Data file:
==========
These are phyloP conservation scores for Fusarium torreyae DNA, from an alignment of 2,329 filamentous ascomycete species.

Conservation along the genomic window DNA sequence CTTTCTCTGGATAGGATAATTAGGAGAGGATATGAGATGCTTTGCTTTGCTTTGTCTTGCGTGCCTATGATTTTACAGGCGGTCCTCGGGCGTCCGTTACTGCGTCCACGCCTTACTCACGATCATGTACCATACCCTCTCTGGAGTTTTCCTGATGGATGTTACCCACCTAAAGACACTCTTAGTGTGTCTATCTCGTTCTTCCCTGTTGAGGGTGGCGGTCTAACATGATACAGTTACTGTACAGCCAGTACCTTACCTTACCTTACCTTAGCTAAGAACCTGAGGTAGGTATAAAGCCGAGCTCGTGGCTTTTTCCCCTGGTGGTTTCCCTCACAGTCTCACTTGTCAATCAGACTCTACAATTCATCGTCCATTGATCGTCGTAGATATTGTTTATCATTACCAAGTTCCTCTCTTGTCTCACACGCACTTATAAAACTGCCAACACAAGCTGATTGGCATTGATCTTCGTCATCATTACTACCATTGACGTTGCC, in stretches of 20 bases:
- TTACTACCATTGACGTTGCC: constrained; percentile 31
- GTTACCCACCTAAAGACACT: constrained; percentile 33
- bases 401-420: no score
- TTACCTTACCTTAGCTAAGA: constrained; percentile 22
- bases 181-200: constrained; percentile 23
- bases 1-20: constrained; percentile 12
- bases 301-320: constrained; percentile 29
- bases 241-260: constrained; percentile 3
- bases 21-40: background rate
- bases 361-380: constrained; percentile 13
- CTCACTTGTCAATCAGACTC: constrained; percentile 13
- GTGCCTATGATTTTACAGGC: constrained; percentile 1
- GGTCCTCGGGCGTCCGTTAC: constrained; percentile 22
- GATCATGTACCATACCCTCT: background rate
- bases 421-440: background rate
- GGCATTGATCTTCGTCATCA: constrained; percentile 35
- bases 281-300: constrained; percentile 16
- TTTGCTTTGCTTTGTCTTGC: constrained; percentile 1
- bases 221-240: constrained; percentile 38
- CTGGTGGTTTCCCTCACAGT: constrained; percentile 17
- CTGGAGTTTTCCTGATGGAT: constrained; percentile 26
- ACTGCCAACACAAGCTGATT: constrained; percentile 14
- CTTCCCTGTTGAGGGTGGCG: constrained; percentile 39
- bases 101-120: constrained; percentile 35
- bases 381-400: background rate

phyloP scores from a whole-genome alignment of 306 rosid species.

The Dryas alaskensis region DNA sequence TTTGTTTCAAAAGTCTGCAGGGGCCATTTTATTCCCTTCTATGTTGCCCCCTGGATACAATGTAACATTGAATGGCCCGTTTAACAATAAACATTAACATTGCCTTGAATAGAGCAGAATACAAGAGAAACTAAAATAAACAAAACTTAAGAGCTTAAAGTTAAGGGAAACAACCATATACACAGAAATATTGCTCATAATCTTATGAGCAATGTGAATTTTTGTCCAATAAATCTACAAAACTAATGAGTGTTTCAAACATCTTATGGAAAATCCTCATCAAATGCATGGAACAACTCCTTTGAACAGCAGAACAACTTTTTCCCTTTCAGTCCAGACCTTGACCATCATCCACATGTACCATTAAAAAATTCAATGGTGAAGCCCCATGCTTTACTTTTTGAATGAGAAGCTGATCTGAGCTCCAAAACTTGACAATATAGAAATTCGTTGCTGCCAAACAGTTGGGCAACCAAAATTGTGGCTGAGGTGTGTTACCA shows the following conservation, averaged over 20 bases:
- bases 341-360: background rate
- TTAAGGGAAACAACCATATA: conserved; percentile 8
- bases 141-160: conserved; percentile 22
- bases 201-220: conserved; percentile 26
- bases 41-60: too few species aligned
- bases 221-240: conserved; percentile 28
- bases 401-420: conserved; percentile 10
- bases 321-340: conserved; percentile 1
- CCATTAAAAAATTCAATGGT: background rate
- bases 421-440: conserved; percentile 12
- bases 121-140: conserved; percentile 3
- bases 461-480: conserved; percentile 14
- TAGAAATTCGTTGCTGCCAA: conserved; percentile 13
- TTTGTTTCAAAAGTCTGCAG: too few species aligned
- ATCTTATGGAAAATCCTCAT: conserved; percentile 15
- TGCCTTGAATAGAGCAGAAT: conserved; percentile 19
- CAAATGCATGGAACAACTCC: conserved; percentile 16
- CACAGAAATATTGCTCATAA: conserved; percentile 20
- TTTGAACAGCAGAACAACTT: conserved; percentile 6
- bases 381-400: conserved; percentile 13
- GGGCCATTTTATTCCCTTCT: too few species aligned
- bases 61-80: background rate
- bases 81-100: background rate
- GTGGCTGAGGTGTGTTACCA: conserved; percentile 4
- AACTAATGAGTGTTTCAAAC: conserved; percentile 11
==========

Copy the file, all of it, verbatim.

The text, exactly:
These are phyloP conservation scores for Fusarium torreyae DNA, from an alignment of 2,329 filamentous ascomycete species.

Conservation along the genomic window DNA sequence CTTTCTCTGGATAGGATAATTAGGAGAGGATATGAGATGCTTTGCTTTGCTTTGTCTTGCGTGCCTATGATTTTACAGGCGGTCCTCGGGCGTCCGTTACTGCGTCCACGCCTTACTCACGATCATGTACCATACCCTCTCTGGAGTTTTCCTGATGGATGTTACCCACCTAAAGACACTCTTAGTGTGTCTATCTCGTTCTTCCCTGTTGAGGGTGGCGGTCTAACATGATACAGTTACTGTACAGCCAGTACCTTACCTTACCTTACCTTAGCTAAGAACCTGAGGTAGGTATAAAGCCGAGCTCGTGGCTTTTTCCCCTGGTGGTTTCCCTCACAGTCTCACTTGTCAATCAGACTCTACAATTCATCGTCCATTGATCGTCGTAGATATTGTTTATCATTACCAAGTTCCTCTCTTGTCTCACACGCACTTATAAAACTGCCAACACAAGCTGATTGGCATTGATCTTCGTCATCATTACTACCATTGACGTTGCC, in stretches of 20 bases:
- TTACTACCATTGACGTTGCC: constrained; percentile 31
- GTTACCCACCTAAAGACACT: constrained; percentile 33
- bases 401-420: no score
- TTACCTTACCTTAGCTAAGA: constrained; percentile 22
- bases 181-200: constrained; percentile 23
- bases 1-20: constrained; percentile 12
- bases 301-320: constrained; percentile 29
- bases 241-260: constrained; percentile 3
- bases 21-40: background rate
- bases 361-380: constrained; percentile 13
- CTCACTTGTCAATCAGACTC: constrained; percentile 13
- GTGCCTATGATTTTACAGGC: constrained; percentile 1
- GGTCCTCGGGCGTCCGTTAC: constrained; percentile 22
- GATCATGTACCATACCCTCT: background rate
- bases 421-440: background rate
- GGCATTGATCTTCGTCATCA: constrained; percentile 35
- bases 281-300: constrained; percentile 16
- TTTGCTTTGCTTTGTCTTGC: constrained; percentile 1
- bases 221-240: constrained; percentile 38
- CTGGTGGTTTCCCTCACAGT: constrained; percentile 17
- CTGGAGTTTTCCTGATGGAT: constrained; percentile 26
- ACTGCCAACACAAGCTGATT: constrained; percentile 14
- CTTCCCTGTTGAGGGTGGCG: constrained; percentile 39
- bases 101-120: constrained; percentile 35
- bases 381-400: background rate

phyloP scores from a whole-genome alignment of 306 rosid species.

The Dryas alaskensis region DNA sequence TTTGTTTCAAAAGTCTGCAGGGGCCATTTTATTCCCTTCTATGTTGCCCCCTGGATACAATGTAACATTGAATGGCCCGTTTAACAATAAACATTAACATTGCCTTGAATAGAGCAGAATACAAGAGAAACTAAAATAAACAAAACTTAAGAGCTTAAAGTTAAGGGAAACAACCATATACACAGAAATATTGCTCATAATCTTATGAGCAATGTGAATTTTTGTCCAATAAATCTACAAAACTAATGAGTGTTTCAAACATCTTATGGAAAATCCTCATCAAATGCATGGAACAACTCCTTTGAACAGCAGAACAACTTTTTCCCTTTCAGTCCAGACCTTGACCATCATCCACATGTACCATTAAAAAATTCAATGGTGAAGCCCCATGCTTTACTTTTTGAATGAGAAGCTGATCTGAGCTCCAAAACTTGACAATATAGAAATTCGTTGCTGCCAAACAGTTGGGCAACCAAAATTGTGGCTGAGGTGTGTTACCA shows the following conservation, averaged over 20 bases:
- bases 341-360: background rate
- TTAAGGGAAACAACCATATA: conserved; percentile 8
- bases 141-160: conserved; percentile 22
- bases 201-220: conserved; percentile 26
- bases 41-60: too few species aligned
- bases 221-240: conserved; percentile 28
- bases 401-420: conserved; percentile 10
- bases 321-340: conserved; percentile 1
- CCATTAAAAAATTCAATGGT: background rate
- bases 421-440: conserved; percentile 12
- bases 121-140: conserved; percentile 3
- bases 461-480: conserved; percentile 14
- TAGAAATTCGTTGCTGCCAA: conserved; percentile 13
- TTTGTTTCAAAAGTCTGCAG: too few species aligned
- ATCTTATGGAAAATCCTCAT: conserved; percentile 15
- TGCCTTGAATAGAGCAGAAT: conserved; percentile 19
- CAAATGCATGGAACAACTCC: conserved; percentile 16
- CACAGAAATATTGCTCATAA: conserved; percentile 20
- TTTGAACAGCAGAACAACTT: conserved; percentile 6
- bases 381-400: conserved; percentile 13
- GGGCCATTTTATTCCCTTCT: too few species aligned
- bases 61-80: background rate
- bases 81-100: background rate
- GTGGCTGAGGTGTGTTACCA: conserved; percentile 4
- AACTAATGAGTGTTTCAAAC: conserved; percentile 11